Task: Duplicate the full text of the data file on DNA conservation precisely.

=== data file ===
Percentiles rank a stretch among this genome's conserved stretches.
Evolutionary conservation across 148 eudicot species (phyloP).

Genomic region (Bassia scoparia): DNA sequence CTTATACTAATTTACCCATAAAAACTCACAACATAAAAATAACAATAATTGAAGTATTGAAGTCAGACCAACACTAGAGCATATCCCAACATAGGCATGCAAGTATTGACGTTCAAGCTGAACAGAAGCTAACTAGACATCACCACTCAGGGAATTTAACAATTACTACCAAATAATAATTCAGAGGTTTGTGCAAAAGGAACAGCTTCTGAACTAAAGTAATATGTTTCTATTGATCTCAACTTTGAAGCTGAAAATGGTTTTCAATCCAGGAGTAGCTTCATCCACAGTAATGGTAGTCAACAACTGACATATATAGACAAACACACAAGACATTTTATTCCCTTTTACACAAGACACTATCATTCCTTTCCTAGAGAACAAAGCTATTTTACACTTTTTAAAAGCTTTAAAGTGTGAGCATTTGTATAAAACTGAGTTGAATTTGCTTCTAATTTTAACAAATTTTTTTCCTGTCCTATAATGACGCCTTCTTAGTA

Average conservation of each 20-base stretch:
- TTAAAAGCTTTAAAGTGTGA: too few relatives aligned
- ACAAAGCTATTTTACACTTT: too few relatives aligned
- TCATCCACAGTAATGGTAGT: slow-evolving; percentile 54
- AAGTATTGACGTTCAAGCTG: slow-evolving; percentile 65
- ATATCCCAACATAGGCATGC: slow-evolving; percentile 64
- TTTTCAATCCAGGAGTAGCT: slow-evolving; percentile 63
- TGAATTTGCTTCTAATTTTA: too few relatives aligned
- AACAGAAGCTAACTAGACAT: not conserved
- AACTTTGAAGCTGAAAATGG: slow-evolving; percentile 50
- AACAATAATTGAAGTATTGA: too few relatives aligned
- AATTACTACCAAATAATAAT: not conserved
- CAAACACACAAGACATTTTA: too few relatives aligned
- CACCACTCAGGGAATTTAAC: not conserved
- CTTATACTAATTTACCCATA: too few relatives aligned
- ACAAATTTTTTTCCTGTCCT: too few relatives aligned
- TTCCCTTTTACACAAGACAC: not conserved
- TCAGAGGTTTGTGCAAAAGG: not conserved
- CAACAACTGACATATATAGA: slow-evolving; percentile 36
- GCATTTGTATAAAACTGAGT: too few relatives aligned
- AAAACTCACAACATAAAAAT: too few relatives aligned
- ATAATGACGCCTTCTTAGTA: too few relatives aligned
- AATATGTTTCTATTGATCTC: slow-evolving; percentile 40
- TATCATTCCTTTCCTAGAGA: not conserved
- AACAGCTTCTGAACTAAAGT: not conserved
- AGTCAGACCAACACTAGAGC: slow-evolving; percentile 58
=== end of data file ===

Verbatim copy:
Percentiles rank a stretch among this genome's conserved stretches.
Evolutionary conservation across 148 eudicot species (phyloP).

Genomic region (Bassia scoparia): DNA sequence CTTATACTAATTTACCCATAAAAACTCACAACATAAAAATAACAATAATTGAAGTATTGAAGTCAGACCAACACTAGAGCATATCCCAACATAGGCATGCAAGTATTGACGTTCAAGCTGAACAGAAGCTAACTAGACATCACCACTCAGGGAATTTAACAATTACTACCAAATAATAATTCAGAGGTTTGTGCAAAAGGAACAGCTTCTGAACTAAAGTAATATGTTTCTATTGATCTCAACTTTGAAGCTGAAAATGGTTTTCAATCCAGGAGTAGCTTCATCCACAGTAATGGTAGTCAACAACTGACATATATAGACAAACACACAAGACATTTTATTCCCTTTTACACAAGACACTATCATTCCTTTCCTAGAGAACAAAGCTATTTTACACTTTTTAAAAGCTTTAAAGTGTGAGCATTTGTATAAAACTGAGTTGAATTTGCTTCTAATTTTAACAAATTTTTTTCCTGTCCTATAATGACGCCTTCTTAGTA

Average conservation of each 20-base stretch:
- TTAAAAGCTTTAAAGTGTGA: too few relatives aligned
- ACAAAGCTATTTTACACTTT: too few relatives aligned
- TCATCCACAGTAATGGTAGT: slow-evolving; percentile 54
- AAGTATTGACGTTCAAGCTG: slow-evolving; percentile 65
- ATATCCCAACATAGGCATGC: slow-evolving; percentile 64
- TTTTCAATCCAGGAGTAGCT: slow-evolving; percentile 63
- TGAATTTGCTTCTAATTTTA: too few relatives aligned
- AACAGAAGCTAACTAGACAT: not conserved
- AACTTTGAAGCTGAAAATGG: slow-evolving; percentile 50
- AACAATAATTGAAGTATTGA: too few relatives aligned
- AATTACTACCAAATAATAAT: not conserved
- CAAACACACAAGACATTTTA: too few relatives aligned
- CACCACTCAGGGAATTTAAC: not conserved
- CTTATACTAATTTACCCATA: too few relatives aligned
- ACAAATTTTTTTCCTGTCCT: too few relatives aligned
- TTCCCTTTTACACAAGACAC: not conserved
- TCAGAGGTTTGTGCAAAAGG: not conserved
- CAACAACTGACATATATAGA: slow-evolving; percentile 36
- GCATTTGTATAAAACTGAGT: too few relatives aligned
- AAAACTCACAACATAAAAAT: too few relatives aligned
- ATAATGACGCCTTCTTAGTA: too few relatives aligned
- AATATGTTTCTATTGATCTC: slow-evolving; percentile 40
- TATCATTCCTTTCCTAGAGA: not conserved
- AACAGCTTCTGAACTAAAGT: not conserved
- AGTCAGACCAACACTAGAGC: slow-evolving; percentile 58